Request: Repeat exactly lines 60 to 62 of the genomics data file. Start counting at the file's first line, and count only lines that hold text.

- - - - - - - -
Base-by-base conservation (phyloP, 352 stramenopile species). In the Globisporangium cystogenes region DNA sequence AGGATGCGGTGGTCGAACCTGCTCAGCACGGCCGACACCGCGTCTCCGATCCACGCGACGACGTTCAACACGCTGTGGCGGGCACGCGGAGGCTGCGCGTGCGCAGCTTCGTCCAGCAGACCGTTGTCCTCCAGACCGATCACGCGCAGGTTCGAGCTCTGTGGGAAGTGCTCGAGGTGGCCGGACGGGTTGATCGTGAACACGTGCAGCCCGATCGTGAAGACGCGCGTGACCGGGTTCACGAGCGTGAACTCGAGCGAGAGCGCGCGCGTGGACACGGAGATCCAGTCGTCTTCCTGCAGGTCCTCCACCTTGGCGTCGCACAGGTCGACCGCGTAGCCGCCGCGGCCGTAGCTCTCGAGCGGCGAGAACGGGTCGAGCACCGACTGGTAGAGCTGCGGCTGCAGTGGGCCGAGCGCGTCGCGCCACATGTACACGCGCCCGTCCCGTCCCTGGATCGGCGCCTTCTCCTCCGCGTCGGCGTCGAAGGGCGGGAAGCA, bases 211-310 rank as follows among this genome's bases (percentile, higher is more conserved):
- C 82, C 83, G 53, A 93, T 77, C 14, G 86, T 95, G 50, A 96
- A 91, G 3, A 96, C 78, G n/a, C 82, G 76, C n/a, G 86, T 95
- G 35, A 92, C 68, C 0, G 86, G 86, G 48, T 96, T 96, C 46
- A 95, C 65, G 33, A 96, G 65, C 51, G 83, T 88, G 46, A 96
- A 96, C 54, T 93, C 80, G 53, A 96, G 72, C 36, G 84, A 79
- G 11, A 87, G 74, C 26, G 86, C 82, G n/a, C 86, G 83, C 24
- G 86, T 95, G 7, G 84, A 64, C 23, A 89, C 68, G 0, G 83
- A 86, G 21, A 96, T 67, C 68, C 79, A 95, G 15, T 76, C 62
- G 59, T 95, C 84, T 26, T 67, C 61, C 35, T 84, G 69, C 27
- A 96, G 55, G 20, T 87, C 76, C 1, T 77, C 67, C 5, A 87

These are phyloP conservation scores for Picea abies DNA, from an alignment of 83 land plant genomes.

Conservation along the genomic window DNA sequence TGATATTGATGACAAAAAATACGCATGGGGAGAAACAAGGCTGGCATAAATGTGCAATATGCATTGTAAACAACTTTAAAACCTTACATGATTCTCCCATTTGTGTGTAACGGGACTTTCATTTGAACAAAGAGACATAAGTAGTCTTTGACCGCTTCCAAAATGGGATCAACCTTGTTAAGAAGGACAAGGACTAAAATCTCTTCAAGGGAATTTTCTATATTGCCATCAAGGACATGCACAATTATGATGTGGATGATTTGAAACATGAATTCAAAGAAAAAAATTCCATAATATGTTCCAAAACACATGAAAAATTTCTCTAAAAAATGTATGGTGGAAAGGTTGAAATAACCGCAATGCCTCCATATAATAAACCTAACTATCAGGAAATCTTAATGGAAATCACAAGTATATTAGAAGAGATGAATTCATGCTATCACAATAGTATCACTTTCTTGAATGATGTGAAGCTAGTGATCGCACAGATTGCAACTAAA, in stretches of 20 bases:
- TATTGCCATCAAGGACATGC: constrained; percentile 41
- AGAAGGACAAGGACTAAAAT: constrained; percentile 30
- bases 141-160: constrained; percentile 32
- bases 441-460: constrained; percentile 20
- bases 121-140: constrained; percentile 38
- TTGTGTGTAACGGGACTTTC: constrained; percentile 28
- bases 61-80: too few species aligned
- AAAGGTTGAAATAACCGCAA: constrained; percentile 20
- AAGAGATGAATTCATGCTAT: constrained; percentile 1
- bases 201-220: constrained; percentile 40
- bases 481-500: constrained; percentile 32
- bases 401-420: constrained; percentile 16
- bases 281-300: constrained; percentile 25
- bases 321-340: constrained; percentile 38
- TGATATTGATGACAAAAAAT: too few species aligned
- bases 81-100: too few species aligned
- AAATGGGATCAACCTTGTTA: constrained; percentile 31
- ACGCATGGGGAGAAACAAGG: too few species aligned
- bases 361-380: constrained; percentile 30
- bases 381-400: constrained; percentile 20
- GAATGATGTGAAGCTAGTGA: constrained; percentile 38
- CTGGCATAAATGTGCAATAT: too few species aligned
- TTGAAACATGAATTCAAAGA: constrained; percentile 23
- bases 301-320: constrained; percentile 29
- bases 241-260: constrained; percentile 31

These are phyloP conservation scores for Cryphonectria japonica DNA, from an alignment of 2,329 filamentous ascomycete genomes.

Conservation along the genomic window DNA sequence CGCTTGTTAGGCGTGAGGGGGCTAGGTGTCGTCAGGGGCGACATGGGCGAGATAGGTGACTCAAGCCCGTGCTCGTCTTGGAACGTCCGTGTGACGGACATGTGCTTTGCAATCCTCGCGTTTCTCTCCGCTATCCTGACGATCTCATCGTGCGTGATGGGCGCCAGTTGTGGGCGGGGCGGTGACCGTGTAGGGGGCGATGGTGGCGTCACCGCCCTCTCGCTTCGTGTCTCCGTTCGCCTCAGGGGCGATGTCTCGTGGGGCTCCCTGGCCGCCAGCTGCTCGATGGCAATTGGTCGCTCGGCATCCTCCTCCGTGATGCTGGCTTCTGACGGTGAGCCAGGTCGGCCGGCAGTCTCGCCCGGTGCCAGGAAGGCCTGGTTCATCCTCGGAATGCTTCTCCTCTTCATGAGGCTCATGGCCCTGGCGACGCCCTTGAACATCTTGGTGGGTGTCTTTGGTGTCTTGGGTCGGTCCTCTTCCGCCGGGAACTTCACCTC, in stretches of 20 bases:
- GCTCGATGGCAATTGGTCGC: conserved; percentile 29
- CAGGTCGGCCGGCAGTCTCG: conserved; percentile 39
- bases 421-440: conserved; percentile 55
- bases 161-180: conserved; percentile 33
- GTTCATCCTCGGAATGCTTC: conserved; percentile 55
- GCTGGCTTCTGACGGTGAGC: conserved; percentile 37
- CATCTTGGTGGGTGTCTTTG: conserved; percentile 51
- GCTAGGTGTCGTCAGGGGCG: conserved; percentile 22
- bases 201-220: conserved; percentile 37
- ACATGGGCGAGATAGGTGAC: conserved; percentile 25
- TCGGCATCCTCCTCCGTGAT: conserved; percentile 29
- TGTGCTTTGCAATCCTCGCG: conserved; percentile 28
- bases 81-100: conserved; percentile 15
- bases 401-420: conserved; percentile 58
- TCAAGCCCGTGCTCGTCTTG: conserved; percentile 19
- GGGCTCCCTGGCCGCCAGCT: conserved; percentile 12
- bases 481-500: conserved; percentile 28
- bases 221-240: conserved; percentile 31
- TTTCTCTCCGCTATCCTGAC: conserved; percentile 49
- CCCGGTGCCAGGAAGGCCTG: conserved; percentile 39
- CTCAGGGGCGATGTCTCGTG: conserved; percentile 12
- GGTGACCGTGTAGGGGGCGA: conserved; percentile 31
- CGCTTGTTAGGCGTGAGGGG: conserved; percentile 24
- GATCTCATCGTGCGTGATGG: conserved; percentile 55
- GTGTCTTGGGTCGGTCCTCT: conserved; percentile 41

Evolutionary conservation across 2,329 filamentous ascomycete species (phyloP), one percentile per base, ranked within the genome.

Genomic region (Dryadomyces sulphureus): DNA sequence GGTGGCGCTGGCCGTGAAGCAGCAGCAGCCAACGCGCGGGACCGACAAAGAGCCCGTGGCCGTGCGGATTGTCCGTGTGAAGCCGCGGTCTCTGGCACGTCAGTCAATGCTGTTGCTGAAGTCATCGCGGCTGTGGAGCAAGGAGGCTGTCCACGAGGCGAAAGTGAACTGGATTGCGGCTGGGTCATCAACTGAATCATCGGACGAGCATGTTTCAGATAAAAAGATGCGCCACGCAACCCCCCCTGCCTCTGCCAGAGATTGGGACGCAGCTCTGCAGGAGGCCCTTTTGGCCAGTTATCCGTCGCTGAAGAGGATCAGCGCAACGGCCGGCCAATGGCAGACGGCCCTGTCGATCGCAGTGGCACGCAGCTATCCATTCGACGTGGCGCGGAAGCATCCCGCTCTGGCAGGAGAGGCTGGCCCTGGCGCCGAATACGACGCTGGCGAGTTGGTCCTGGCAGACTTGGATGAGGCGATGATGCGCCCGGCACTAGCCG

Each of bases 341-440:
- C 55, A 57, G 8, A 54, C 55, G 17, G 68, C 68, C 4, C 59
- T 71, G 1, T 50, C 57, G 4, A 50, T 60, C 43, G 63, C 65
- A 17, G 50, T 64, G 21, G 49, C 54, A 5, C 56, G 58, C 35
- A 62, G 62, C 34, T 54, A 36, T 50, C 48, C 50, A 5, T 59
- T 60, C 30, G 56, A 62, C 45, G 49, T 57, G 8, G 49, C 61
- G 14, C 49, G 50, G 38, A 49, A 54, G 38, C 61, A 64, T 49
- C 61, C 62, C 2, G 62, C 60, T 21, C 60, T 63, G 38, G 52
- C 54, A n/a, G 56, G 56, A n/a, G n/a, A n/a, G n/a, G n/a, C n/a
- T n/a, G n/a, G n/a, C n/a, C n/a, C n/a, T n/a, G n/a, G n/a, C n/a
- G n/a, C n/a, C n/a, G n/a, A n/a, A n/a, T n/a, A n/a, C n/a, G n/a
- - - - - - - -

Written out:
- CCCGGTGCCAGGAAGGCCTG: conserved; percentile 39
- CTCAGGGGCGATGTCTCGTG: conserved; percentile 12
- GGTGACCGTGTAGGGGGCGA: conserved; percentile 31